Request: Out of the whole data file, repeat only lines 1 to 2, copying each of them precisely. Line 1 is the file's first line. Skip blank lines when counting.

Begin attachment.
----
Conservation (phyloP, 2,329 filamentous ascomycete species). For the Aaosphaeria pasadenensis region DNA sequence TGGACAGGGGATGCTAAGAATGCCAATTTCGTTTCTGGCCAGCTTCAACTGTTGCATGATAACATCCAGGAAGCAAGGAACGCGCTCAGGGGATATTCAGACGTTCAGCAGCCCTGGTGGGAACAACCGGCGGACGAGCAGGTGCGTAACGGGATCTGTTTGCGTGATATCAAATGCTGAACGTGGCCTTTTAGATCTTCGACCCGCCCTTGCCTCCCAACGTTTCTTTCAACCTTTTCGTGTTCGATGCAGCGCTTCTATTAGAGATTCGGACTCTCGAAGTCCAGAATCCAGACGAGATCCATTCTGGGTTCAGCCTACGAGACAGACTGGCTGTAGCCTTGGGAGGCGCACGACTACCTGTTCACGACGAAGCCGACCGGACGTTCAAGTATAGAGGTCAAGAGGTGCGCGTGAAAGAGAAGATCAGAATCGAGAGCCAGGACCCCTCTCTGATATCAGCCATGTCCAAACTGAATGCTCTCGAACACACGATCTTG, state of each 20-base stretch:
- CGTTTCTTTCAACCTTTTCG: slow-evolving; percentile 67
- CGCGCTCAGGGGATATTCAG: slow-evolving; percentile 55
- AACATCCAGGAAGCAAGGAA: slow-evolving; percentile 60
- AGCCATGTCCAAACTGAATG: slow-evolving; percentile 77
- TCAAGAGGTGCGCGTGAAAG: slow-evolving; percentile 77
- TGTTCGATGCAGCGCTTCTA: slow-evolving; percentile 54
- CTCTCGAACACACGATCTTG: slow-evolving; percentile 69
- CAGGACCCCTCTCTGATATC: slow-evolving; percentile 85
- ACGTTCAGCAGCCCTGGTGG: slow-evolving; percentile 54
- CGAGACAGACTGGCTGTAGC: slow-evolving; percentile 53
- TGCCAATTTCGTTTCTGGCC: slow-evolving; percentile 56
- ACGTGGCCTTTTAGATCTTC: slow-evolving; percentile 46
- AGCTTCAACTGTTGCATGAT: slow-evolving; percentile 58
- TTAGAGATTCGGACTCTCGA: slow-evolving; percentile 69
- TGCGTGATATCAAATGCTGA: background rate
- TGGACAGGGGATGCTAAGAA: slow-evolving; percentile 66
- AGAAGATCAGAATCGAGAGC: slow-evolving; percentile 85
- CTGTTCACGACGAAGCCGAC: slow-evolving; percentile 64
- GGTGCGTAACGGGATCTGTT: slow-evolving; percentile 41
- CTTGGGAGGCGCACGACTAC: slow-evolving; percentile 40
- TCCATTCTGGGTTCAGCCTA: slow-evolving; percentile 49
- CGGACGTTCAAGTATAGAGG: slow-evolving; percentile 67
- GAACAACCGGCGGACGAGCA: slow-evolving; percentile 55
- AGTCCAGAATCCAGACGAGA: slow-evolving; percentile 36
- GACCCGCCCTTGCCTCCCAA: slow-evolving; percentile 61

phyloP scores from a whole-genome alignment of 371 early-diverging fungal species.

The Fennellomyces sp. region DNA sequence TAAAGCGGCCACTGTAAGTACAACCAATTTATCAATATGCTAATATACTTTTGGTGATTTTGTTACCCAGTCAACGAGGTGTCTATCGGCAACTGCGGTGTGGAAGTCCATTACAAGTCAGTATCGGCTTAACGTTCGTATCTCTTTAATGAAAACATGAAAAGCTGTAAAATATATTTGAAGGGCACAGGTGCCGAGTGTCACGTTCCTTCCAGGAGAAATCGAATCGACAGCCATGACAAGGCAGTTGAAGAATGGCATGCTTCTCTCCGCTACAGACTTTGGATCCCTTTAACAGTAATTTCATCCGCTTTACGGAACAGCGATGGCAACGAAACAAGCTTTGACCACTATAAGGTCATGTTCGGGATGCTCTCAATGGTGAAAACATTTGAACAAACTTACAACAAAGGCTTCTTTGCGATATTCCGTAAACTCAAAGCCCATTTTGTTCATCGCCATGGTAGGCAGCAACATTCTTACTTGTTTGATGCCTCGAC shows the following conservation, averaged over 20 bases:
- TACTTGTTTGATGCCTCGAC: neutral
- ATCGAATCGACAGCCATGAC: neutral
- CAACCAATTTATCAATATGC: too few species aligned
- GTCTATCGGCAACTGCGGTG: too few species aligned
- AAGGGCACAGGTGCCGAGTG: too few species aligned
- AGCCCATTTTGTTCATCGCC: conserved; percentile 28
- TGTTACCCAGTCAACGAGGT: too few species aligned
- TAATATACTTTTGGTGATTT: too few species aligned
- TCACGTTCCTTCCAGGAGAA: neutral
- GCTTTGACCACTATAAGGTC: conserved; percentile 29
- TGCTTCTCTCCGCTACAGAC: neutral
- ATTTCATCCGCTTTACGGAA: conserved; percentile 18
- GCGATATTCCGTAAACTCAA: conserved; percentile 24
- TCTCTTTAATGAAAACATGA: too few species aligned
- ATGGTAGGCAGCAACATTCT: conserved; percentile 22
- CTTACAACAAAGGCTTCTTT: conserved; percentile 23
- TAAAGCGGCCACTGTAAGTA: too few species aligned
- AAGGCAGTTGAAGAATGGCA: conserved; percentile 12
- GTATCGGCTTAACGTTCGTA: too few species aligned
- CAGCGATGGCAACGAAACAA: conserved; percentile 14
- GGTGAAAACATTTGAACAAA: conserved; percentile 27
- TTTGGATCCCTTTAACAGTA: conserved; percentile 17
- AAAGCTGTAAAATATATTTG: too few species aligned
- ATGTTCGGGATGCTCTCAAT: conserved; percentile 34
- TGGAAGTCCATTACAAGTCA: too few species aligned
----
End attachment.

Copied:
Conservation (phyloP, 2,329 filamentous ascomycete species). For the Aaosphaeria pasadenensis region DNA sequence TGGACAGGGGATGCTAAGAATGCCAATTTCGTTTCTGGCCAGCTTCAACTGTTGCATGATAACATCCAGGAAGCAAGGAACGCGCTCAGGGGATATTCAGACGTTCAGCAGCCCTGGTGGGAACAACCGGCGGACGAGCAGGTGCGTAACGGGATCTGTTTGCGTGATATCAAATGCTGAACGTGGCCTTTTAGATCTTCGACCCGCCCTTGCCTCCCAACGTTTCTTTCAACCTTTTCGTGTTCGATGCAGCGCTTCTATTAGAGATTCGGACTCTCGAAGTCCAGAATCCAGACGAGATCCATTCTGGGTTCAGCCTACGAGACAGACTGGCTGTAGCCTTGGGAGGCGCACGACTACCTGTTCACGACGAAGCCGACCGGACGTTCAAGTATAGAGGTCAAGAGGTGCGCGTGAAAGAGAAGATCAGAATCGAGAGCCAGGACCCCTCTCTGATATCAGCCATGTCCAAACTGAATGCTCTCGAACACACGATCTTG, state of each 20-base stretch:
- CGTTTCTTTCAACCTTTTCG: slow-evolving; percentile 67